Goodreads blurb: A woman writer goes to Athens in the height of summer to teach a writing course. Though her own circumstances remain indistinct, she becomes the audience to a chain of narratives, as the people she meets tell her one after another the stories of their lives.
Beginning with the neighbouring passenger on the flight out and his tales of fast boats and failed marriages, the storytellers talk of their loves and ambitions and pains, their anxieties, their perceptions and daily lives. In the stifling heat and noise of the city the sequence of voice begins to weave a complex human tapestry. The more they talk the more elliptical their listener becomes, as she shapes and directs their accounts until certain themes begin to emerge: the experience of loss, the nature of family life, the difficulty of intimacy and the mystery of creativity itself.
Outline is a novel about writing and talking, about self-effacement and self-expression, about the desire to create and the human art of self-portraiture in which that desire finds its universal form.
“The human capacity for self-delusion is apparently infinite – and if that is the case, how are we ever meant to know, except by existing in a state of absolute pessimism, that once again we are fooling ourselves?”
This book is a series of conversations and while that isn’t the most attention grabbing description of a novel, it is actually quite an accomplished piece of writing. Outline is an adept title since Cusk strips her narrator of almost all characterization – Faye is a writer who is travelling to Athens to hold a writing workshop. Beyond that we learn very little of her (in fact we don’t even know her name until late in the book), and instead Cusk uses other people Faye encounters to discuss writing, relationships, and most prominently, she discusses the idea of telling stories, especially our own life stories, and how we construct our own narratives.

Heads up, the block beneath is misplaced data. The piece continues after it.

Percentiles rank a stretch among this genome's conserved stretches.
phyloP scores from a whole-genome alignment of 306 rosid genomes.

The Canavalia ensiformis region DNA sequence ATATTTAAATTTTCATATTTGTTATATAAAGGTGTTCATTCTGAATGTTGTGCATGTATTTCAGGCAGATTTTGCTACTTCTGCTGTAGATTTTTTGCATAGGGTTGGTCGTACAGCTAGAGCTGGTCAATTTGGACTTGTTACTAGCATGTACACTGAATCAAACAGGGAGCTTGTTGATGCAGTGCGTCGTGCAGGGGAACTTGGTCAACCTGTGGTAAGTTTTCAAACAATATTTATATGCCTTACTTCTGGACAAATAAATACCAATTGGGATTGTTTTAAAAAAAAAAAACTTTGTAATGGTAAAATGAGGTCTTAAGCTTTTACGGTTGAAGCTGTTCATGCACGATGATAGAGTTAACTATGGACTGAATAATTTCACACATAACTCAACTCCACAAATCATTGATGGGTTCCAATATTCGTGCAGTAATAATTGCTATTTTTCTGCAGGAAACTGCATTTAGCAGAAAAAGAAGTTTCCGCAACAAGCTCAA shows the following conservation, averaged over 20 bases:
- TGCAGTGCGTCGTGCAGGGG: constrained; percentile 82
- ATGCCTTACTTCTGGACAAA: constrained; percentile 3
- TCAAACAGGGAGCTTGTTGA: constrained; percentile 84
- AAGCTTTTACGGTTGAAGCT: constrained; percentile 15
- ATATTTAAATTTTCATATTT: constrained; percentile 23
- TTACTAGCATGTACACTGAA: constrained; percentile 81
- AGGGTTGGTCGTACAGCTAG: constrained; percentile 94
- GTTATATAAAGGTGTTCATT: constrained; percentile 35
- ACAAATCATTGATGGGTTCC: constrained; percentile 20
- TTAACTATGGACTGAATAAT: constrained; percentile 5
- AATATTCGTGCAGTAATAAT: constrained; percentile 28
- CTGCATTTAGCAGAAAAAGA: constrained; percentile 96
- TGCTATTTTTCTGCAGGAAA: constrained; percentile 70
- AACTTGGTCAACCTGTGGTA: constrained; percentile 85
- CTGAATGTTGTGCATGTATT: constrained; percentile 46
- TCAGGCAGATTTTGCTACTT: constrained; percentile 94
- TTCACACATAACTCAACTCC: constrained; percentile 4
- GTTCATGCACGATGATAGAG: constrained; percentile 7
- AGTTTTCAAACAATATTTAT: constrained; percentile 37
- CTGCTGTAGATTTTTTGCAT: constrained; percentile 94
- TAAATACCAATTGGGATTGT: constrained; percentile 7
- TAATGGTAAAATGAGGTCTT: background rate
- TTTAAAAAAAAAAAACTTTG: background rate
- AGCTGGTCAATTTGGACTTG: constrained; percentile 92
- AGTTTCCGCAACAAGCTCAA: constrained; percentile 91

In Faye, Cusk delivers a completely unobtrusive narrator, that very rarely chimes in, and instead we experience something akin to an audition – it feels like Cusk is writing a novel, and interviewing potential characters for it. Narratively and structurally, this was quite an unique novel, and I am not sure how well this concept would bode in the hands of a different author, but Cusk is a very competent writer and her prose is quite searing.
The thread that ties all these conversations together is the concept of storytelling – Cusk is concerned with identity and often gender, but her main topic is how we tell stories. The novel itself refuses to fit into a neat structure, however, the overarching theme seems to be the most base storytelling of all – the story of the self, how we construct it and how we present it to others. I loved that aspect. The whole novel centers thought instead of emotions, which I also quite enjoyed. With such a removed narrator, the themes explored here, while usually laden with emotions (such as relationships), lose that emotional core and instead we get a very cerebral outlook.
Overall, this was a book I really, really enjoyed. My one grievance with it is that it is so removed – I understand the point of it, but as someone who is a character-focused reader, this did not quite land home for a 5 star read. But it was still brilliant and I would highly recommend.
I would love to hear from you – any thoughts you’d like to share? Let me know!
In the meantime, happy reading
Come hang out with me: